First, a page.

We are not reformers and we are not allied with any group, cause or religious denomination. We have no
wish to dry up the world. We do not recruit members. We avoid imposing our viewpoint on problem drinking
on others, unless we are asked to do so.
Within our membership may be found men and women of varying age groups and many different social, economic and cultural backgrounds. Some of us drank for many years before coming to the realisation we could not handle alcohol. Others were fortunate enough to appreciate, early in life or in our drinking careers, that alcohol had become unmanageable.
The consequences of our alcoholic drinking (and thinking) have also varied. Some of our members had literally become derelicts before turning to A.A. for help. They had lost family, possessions and self-respect.
They had been in the gutter in many cities. They had been hospitalised and jailed. They had committed many grave offences - against society, their families, their employers and themselves.
Others among us have never been jailed or hospitalised. Nor have they lost jobs through drinking. But even those men and women finally came to the point where they realised that alcohol was interfering with normal living. When they discovered that they could not seem to live without alcohol, they too sought help through A.A. rather than prolong their irresponsible drinking.
All the great faiths are represented in our fellowship and many religious leaders have encouraged our
growth. There are even a few self-proclaimed atheists and agnostics among us. Belief in, or adherence to,
a formal creed is not a condition of membership.
We are united by a common problem, alcohol. Meeting and talking and helping other alcoholics together, we are somehow able to stay sober and lose the compulsion to drink, which was once a dominant force in our lives.
We do not think we are the only people that have the answer to problem drinking. We know that the A.A. programme works for us and we have seen it work for every newcomer, almost without exception, who honestly and sincerely wanted to quit drinking.
Through A.A. we have learned a number of things about alcoholism and about ourselves. We try to keep these facts uppermost in our minds at all times because they seem to be the key to our sobriety. For us sobriety must always be our first concern.
Welcome to our Public Information (PI) service.
The aim of this is to improve communications with Professionals and the Public Sector and to show how we can cooperate with your organisations in providing a free service to help with the growing problem of alcoholism.
For seventy five years AA has helped thousands of seemingly hopeless cases to recover from alcoholism through total abstinence: these men and women became sober, responsible members of society, through attending AA meetings, practising our 12-step Programme of Recovery, and helping others to recover from alcoholism.
PI is the public relations work of Alcoholics Anonymous, and aims to promote goodwill and provide a
network of services for all professional organisations and the media.
In all public relations, AA’s sole objective is to help the still suffering alcoholic. Always mindful of the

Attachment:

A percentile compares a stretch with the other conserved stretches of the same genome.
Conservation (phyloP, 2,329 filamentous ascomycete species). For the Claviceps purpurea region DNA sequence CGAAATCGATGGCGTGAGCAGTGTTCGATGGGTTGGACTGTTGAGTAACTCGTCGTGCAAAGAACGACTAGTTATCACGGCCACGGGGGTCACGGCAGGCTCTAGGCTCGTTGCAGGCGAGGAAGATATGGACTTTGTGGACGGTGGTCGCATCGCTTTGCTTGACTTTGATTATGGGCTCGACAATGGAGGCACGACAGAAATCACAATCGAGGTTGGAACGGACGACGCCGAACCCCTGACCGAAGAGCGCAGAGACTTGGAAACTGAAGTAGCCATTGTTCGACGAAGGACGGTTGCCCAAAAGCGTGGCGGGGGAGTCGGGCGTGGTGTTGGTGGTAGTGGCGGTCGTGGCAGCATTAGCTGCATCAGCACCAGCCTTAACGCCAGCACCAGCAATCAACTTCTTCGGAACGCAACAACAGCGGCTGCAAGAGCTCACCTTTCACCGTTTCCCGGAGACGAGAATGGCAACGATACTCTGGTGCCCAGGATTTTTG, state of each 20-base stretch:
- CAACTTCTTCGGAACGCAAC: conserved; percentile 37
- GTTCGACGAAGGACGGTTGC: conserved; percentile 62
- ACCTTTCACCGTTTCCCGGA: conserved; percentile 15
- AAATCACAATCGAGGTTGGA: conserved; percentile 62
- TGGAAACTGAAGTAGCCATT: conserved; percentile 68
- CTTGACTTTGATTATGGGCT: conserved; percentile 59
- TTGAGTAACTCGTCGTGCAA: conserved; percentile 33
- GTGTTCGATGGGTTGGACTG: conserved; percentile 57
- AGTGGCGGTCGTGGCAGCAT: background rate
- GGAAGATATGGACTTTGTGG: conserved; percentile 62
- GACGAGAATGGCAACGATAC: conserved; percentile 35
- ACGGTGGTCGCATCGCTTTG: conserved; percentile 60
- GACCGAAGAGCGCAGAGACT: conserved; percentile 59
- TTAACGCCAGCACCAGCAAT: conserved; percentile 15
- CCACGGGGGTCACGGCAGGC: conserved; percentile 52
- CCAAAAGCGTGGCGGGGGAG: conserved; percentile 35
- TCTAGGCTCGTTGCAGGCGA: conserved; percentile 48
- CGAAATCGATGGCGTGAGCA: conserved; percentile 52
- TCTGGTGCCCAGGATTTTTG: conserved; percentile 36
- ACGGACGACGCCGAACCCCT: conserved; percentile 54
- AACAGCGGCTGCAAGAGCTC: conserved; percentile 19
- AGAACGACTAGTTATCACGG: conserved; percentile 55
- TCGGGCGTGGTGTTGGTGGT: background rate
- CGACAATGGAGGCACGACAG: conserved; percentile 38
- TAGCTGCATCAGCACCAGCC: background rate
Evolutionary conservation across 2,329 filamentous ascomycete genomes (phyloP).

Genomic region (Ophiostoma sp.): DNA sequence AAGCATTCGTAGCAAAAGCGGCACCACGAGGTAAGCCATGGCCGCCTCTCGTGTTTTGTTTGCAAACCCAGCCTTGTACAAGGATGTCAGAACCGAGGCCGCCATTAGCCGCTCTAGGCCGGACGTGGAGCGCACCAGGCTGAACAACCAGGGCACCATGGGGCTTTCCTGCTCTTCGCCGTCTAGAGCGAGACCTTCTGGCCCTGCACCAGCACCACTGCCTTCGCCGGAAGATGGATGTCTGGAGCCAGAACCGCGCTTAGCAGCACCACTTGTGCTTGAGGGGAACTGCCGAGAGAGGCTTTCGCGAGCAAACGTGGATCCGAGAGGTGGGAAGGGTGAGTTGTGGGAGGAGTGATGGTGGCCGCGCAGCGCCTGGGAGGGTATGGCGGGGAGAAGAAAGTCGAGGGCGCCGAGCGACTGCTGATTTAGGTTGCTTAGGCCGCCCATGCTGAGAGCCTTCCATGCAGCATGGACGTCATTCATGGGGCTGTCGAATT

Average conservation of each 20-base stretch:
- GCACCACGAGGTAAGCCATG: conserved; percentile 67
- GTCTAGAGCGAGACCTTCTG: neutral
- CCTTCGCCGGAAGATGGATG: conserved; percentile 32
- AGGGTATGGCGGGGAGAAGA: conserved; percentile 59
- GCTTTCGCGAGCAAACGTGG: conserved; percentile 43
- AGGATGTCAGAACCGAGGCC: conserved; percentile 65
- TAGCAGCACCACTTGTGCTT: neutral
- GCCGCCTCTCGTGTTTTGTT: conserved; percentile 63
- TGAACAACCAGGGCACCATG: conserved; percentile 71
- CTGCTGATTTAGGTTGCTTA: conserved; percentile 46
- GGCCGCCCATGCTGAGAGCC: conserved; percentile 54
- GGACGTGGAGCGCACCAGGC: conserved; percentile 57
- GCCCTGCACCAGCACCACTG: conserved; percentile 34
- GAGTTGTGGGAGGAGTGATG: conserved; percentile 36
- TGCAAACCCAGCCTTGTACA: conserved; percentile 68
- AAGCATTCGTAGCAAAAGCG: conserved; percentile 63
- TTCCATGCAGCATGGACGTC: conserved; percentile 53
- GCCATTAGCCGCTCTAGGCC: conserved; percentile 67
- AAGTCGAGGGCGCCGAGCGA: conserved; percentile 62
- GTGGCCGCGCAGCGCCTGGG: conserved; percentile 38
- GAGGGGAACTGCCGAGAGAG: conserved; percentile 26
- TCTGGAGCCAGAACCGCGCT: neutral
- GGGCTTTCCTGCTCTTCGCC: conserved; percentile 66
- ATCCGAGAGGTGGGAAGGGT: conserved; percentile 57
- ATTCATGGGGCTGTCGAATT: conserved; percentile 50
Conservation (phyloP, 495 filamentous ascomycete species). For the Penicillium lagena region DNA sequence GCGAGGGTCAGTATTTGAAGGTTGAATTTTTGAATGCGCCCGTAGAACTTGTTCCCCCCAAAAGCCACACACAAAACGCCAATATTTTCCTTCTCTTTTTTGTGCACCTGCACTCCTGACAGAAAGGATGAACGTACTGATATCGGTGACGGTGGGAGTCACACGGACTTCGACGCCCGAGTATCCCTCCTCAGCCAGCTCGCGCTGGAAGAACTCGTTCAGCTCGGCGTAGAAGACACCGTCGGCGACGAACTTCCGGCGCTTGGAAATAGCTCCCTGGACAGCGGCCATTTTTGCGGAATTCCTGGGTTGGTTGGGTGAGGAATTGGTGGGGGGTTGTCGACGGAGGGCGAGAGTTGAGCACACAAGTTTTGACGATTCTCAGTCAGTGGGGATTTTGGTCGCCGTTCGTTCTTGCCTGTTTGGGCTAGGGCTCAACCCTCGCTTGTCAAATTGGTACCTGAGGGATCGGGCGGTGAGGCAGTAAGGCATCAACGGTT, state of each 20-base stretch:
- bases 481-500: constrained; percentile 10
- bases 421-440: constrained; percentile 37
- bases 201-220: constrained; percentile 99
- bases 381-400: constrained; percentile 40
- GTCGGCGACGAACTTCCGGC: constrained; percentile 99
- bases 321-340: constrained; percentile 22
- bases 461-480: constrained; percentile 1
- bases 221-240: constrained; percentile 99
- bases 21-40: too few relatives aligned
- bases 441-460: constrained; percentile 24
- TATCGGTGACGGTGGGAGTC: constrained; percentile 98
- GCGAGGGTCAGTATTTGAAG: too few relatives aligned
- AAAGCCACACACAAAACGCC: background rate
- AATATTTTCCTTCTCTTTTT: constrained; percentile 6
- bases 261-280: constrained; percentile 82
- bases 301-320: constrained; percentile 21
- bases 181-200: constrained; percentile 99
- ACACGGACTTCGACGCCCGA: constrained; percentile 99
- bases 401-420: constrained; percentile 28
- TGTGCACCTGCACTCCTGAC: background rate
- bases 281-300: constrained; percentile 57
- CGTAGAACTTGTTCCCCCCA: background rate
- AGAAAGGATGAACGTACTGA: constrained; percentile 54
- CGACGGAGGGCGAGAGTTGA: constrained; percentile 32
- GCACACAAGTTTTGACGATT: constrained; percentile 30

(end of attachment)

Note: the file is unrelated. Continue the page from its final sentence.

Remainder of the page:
importance of personal anonymity, we believe this can be done by freely making available to you,
experience of what we are, what we can do.
How can we help?
All professionals are welcome to attend our “open” meeting in Kyrenia on the last Saturday of every month
We are willing to provide speakers to attend outside groups or speak to groups of professionals.
We have resources to use in talks at schools to help younger people understand the effects of alcohol.
We are willing to participate in local alcohol initiatives.
We are willing to co-operate with Professionals and offer our help in dealing with the ‘still sufferin alcoholic’.
We welcome opportunities to use Newspapers, Radio and Television to offer our help to those who still suffer.
What does AA do?
AA members share their experience with anyone seeking help with a drink problem. They give person to person service or “sponsorship”, to the alcoholic coming to AA from any source. The AA programme as set out in The Twelve Steps, offers the alcoholic a way to develop a satisfying life without alcohol. This programme is dicussed at AA meetings.
Getting AA help for a problem drinker?
Give them the web address, where they can get contact telephone numbers or refer them to the local
English language newspapers which carry contact information.
Contact Information for Professionals
For more information please email firstname.lastname@example.org to contact the Public Information team of
Alcoholics Anonymous in North Cyprus. We never disclose or pass on email addresses to any third party. We will endeavour to respond to your email as quickly as possible.
We in A.A. are men and women who have discovered, and admitted, that we cannot control our drinking.
We have learned that we must live without it if we are to avoid disaster for ourselves and those close to us.
With local groups in thousands of communities, we are part of an informal international fellowship with
members in more than 100 countries. We have but one primary purpose: to stay sober ourselves and to
help others who may turn to us for help in achieving sobriety.
This website is neither endorsed nor opposed by A.A. World Services, Inc. Any opinions expressed here are those of Alcoholics Anonymous members, and not, necessarily, those of A.A. as a whole.Content copyright 2016. North Cyprus AA. All rights reserved.